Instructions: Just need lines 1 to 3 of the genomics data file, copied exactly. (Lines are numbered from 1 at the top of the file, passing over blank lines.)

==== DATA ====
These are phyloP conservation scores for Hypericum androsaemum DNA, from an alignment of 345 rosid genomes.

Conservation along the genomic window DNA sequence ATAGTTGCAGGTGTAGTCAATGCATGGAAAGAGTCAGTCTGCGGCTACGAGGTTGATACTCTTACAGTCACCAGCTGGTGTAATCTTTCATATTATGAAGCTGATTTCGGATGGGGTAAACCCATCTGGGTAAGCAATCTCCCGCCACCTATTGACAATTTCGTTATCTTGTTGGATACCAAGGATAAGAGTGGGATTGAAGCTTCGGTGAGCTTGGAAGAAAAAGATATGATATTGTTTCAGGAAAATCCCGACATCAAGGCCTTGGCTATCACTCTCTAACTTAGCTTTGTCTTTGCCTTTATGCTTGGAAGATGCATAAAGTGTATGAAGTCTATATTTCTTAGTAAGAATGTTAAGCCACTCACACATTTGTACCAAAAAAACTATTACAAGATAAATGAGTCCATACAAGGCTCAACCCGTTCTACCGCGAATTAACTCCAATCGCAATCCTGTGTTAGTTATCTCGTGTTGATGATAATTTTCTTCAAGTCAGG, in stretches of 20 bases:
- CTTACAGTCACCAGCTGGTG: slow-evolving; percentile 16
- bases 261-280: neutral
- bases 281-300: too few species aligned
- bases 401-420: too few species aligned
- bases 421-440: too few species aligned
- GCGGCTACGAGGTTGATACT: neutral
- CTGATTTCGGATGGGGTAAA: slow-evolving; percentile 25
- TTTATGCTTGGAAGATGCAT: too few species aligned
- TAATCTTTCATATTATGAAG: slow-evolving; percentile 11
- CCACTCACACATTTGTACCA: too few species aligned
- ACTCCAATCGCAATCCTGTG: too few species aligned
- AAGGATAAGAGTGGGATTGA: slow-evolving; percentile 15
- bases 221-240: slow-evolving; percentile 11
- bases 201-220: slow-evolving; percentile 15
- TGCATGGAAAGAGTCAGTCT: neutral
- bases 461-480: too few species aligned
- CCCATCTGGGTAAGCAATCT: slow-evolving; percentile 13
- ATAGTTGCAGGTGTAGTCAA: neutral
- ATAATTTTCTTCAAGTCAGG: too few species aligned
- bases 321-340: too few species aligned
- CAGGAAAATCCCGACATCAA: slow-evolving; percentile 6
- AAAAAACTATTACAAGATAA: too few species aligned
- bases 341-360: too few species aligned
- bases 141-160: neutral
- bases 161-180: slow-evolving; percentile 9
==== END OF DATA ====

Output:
These are phyloP conservation scores for Hypericum androsaemum DNA, from an alignment of 345 rosid genomes.

Conservation along the genomic window DNA sequence ATAGTTGCAGGTGTAGTCAATGCATGGAAAGAGTCAGTCTGCGGCTACGAGGTTGATACTCTTACAGTCACCAGCTGGTGTAATCTTTCATATTATGAAGCTGATTTCGGATGGGGTAAACCCATCTGGGTAAGCAATCTCCCGCCACCTATTGACAATTTCGTTATCTTGTTGGATACCAAGGATAAGAGTGGGATTGAAGCTTCGGTGAGCTTGGAAGAAAAAGATATGATATTGTTTCAGGAAAATCCCGACATCAAGGCCTTGGCTATCACTCTCTAACTTAGCTTTGTCTTTGCCTTTATGCTTGGAAGATGCATAAAGTGTATGAAGTCTATATTTCTTAGTAAGAATGTTAAGCCACTCACACATTTGTACCAAAAAAACTATTACAAGATAAATGAGTCCATACAAGGCTCAACCCGTTCTACCGCGAATTAACTCCAATCGCAATCCTGTGTTAGTTATCTCGTGTTGATGATAATTTTCTTCAAGTCAGG, in stretches of 20 bases:
- CTTACAGTCACCAGCTGGTG: slow-evolving; percentile 16